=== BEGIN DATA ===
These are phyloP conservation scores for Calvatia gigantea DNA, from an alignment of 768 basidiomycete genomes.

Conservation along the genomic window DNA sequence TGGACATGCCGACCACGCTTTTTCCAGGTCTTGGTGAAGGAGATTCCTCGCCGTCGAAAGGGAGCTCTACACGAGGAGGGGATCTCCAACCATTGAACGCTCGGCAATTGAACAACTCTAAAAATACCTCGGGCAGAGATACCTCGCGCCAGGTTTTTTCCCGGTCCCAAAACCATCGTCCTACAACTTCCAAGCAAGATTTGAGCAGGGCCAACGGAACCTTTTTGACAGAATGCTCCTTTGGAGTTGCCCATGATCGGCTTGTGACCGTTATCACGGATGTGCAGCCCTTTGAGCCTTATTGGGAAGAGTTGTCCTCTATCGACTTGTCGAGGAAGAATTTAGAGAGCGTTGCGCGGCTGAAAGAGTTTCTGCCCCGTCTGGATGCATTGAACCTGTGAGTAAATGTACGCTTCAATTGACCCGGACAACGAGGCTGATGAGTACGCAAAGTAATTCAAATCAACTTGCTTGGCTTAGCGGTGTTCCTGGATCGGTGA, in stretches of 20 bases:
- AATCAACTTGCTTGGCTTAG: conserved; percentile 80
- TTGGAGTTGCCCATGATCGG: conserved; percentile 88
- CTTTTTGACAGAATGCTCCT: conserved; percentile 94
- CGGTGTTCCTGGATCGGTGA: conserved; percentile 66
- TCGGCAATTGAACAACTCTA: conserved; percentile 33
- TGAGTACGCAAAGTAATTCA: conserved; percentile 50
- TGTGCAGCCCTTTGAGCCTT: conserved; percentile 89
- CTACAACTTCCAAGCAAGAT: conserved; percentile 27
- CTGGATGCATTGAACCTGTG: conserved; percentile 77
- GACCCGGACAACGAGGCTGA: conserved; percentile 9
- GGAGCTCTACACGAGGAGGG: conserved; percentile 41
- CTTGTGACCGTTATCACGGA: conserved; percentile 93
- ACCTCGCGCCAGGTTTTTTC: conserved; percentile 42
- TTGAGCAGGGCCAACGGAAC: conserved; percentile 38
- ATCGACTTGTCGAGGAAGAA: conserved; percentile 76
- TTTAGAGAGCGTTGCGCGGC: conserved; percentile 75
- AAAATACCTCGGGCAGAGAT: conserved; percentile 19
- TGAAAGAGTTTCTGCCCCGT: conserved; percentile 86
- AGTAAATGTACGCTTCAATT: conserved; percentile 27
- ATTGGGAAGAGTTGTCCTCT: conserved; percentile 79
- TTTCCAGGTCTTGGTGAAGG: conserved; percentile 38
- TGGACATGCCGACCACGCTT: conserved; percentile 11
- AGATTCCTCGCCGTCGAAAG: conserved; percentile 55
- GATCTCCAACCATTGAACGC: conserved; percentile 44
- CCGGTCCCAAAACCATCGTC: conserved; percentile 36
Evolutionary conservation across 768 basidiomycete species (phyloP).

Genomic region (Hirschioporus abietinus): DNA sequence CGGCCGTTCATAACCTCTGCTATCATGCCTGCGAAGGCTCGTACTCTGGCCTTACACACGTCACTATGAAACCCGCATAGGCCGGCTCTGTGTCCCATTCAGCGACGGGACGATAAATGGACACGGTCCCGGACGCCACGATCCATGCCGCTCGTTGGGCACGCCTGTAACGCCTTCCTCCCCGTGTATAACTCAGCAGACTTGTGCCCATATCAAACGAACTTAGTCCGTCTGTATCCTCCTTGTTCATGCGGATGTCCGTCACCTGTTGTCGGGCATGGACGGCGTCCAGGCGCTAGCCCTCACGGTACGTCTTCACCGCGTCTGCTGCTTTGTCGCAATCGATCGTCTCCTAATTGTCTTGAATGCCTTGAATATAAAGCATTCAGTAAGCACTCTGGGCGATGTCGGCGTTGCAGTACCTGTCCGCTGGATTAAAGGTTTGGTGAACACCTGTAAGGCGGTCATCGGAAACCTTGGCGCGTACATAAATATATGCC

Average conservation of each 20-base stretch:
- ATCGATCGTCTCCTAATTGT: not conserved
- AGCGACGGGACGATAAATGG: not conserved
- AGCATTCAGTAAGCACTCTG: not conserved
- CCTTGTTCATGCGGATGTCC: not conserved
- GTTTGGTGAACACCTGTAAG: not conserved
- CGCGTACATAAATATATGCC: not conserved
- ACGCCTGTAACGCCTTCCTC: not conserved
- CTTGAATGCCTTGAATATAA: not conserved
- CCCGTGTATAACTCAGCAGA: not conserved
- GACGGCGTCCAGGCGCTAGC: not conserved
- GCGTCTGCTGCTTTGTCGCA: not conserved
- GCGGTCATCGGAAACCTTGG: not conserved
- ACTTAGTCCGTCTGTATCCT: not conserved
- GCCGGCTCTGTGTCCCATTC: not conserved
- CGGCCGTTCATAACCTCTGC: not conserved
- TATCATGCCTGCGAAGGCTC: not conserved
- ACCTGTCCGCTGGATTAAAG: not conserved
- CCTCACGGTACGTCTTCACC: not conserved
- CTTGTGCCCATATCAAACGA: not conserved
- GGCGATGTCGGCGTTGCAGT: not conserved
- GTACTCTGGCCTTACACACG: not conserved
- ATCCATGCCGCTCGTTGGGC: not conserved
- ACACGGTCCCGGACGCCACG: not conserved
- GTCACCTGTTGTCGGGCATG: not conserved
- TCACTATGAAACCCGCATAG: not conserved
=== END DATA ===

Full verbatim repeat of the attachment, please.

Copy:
These are phyloP conservation scores for Calvatia gigantea DNA, from an alignment of 768 basidiomycete genomes.

Conservation along the genomic window DNA sequence TGGACATGCCGACCACGCTTTTTCCAGGTCTTGGTGAAGGAGATTCCTCGCCGTCGAAAGGGAGCTCTACACGAGGAGGGGATCTCCAACCATTGAACGCTCGGCAATTGAACAACTCTAAAAATACCTCGGGCAGAGATACCTCGCGCCAGGTTTTTTCCCGGTCCCAAAACCATCGTCCTACAACTTCCAAGCAAGATTTGAGCAGGGCCAACGGAACCTTTTTGACAGAATGCTCCTTTGGAGTTGCCCATGATCGGCTTGTGACCGTTATCACGGATGTGCAGCCCTTTGAGCCTTATTGGGAAGAGTTGTCCTCTATCGACTTGTCGAGGAAGAATTTAGAGAGCGTTGCGCGGCTGAAAGAGTTTCTGCCCCGTCTGGATGCATTGAACCTGTGAGTAAATGTACGCTTCAATTGACCCGGACAACGAGGCTGATGAGTACGCAAAGTAATTCAAATCAACTTGCTTGGCTTAGCGGTGTTCCTGGATCGGTGA, in stretches of 20 bases:
- AATCAACTTGCTTGGCTTAG: conserved; percentile 80
- TTGGAGTTGCCCATGATCGG: conserved; percentile 88
- CTTTTTGACAGAATGCTCCT: conserved; percentile 94
- CGGTGTTCCTGGATCGGTGA: conserved; percentile 66
- TCGGCAATTGAACAACTCTA: conserved; percentile 33
- TGAGTACGCAAAGTAATTCA: conserved; percentile 50
- TGTGCAGCCCTTTGAGCCTT: conserved; percentile 89
- CTACAACTTCCAAGCAAGAT: conserved; percentile 27
- CTGGATGCATTGAACCTGTG: conserved; percentile 77
- GACCCGGACAACGAGGCTGA: conserved; percentile 9
- GGAGCTCTACACGAGGAGGG: conserved; percentile 41
- CTTGTGACCGTTATCACGGA: conserved; percentile 93
- ACCTCGCGCCAGGTTTTTTC: conserved; percentile 42
- TTGAGCAGGGCCAACGGAAC: conserved; percentile 38
- ATCGACTTGTCGAGGAAGAA: conserved; percentile 76
- TTTAGAGAGCGTTGCGCGGC: conserved; percentile 75
- AAAATACCTCGGGCAGAGAT: conserved; percentile 19
- TGAAAGAGTTTCTGCCCCGT: conserved; percentile 86
- AGTAAATGTACGCTTCAATT: conserved; percentile 27
- ATTGGGAAGAGTTGTCCTCT: conserved; percentile 79
- TTTCCAGGTCTTGGTGAAGG: conserved; percentile 38
- TGGACATGCCGACCACGCTT: conserved; percentile 11
- AGATTCCTCGCCGTCGAAAG: conserved; percentile 55
- GATCTCCAACCATTGAACGC: conserved; percentile 44
- CCGGTCCCAAAACCATCGTC: conserved; percentile 36
Evolutionary conservation across 768 basidiomycete species (phyloP).

Genomic region (Hirschioporus abietinus): DNA sequence CGGCCGTTCATAACCTCTGCTATCATGCCTGCGAAGGCTCGTACTCTGGCCTTACACACGTCACTATGAAACCCGCATAGGCCGGCTCTGTGTCCCATTCAGCGACGGGACGATAAATGGACACGGTCCCGGACGCCACGATCCATGCCGCTCGTTGGGCACGCCTGTAACGCCTTCCTCCCCGTGTATAACTCAGCAGACTTGTGCCCATATCAAACGAACTTAGTCCGTCTGTATCCTCCTTGTTCATGCGGATGTCCGTCACCTGTTGTCGGGCATGGACGGCGTCCAGGCGCTAGCCCTCACGGTACGTCTTCACCGCGTCTGCTGCTTTGTCGCAATCGATCGTCTCCTAATTGTCTTGAATGCCTTGAATATAAAGCATTCAGTAAGCACTCTGGGCGATGTCGGCGTTGCAGTACCTGTCCGCTGGATTAAAGGTTTGGTGAACACCTGTAAGGCGGTCATCGGAAACCTTGGCGCGTACATAAATATATGCC

Average conservation of each 20-base stretch:
- ATCGATCGTCTCCTAATTGT: not conserved
- AGCGACGGGACGATAAATGG: not conserved
- AGCATTCAGTAAGCACTCTG: not conserved
- CCTTGTTCATGCGGATGTCC: not conserved
- GTTTGGTGAACACCTGTAAG: not conserved
- CGCGTACATAAATATATGCC: not conserved
- ACGCCTGTAACGCCTTCCTC: not conserved
- CTTGAATGCCTTGAATATAA: not conserved
- CCCGTGTATAACTCAGCAGA: not conserved
- GACGGCGTCCAGGCGCTAGC: not conserved
- GCGTCTGCTGCTTTGTCGCA: not conserved
- GCGGTCATCGGAAACCTTGG: not conserved
- ACTTAGTCCGTCTGTATCCT: not conserved
- GCCGGCTCTGTGTCCCATTC: not conserved
- CGGCCGTTCATAACCTCTGC: not conserved
- TATCATGCCTGCGAAGGCTC: not conserved
- ACCTGTCCGCTGGATTAAAG: not conserved
- CCTCACGGTACGTCTTCACC: not conserved
- CTTGTGCCCATATCAAACGA: not conserved
- GGCGATGTCGGCGTTGCAGT: not conserved
- GTACTCTGGCCTTACACACG: not conserved
- ATCCATGCCGCTCGTTGGGC: not conserved
- ACACGGTCCCGGACGCCACG: not conserved
- GTCACCTGTTGTCGGGCATG: not conserved
- TCACTATGAAACCCGCATAG: not conserved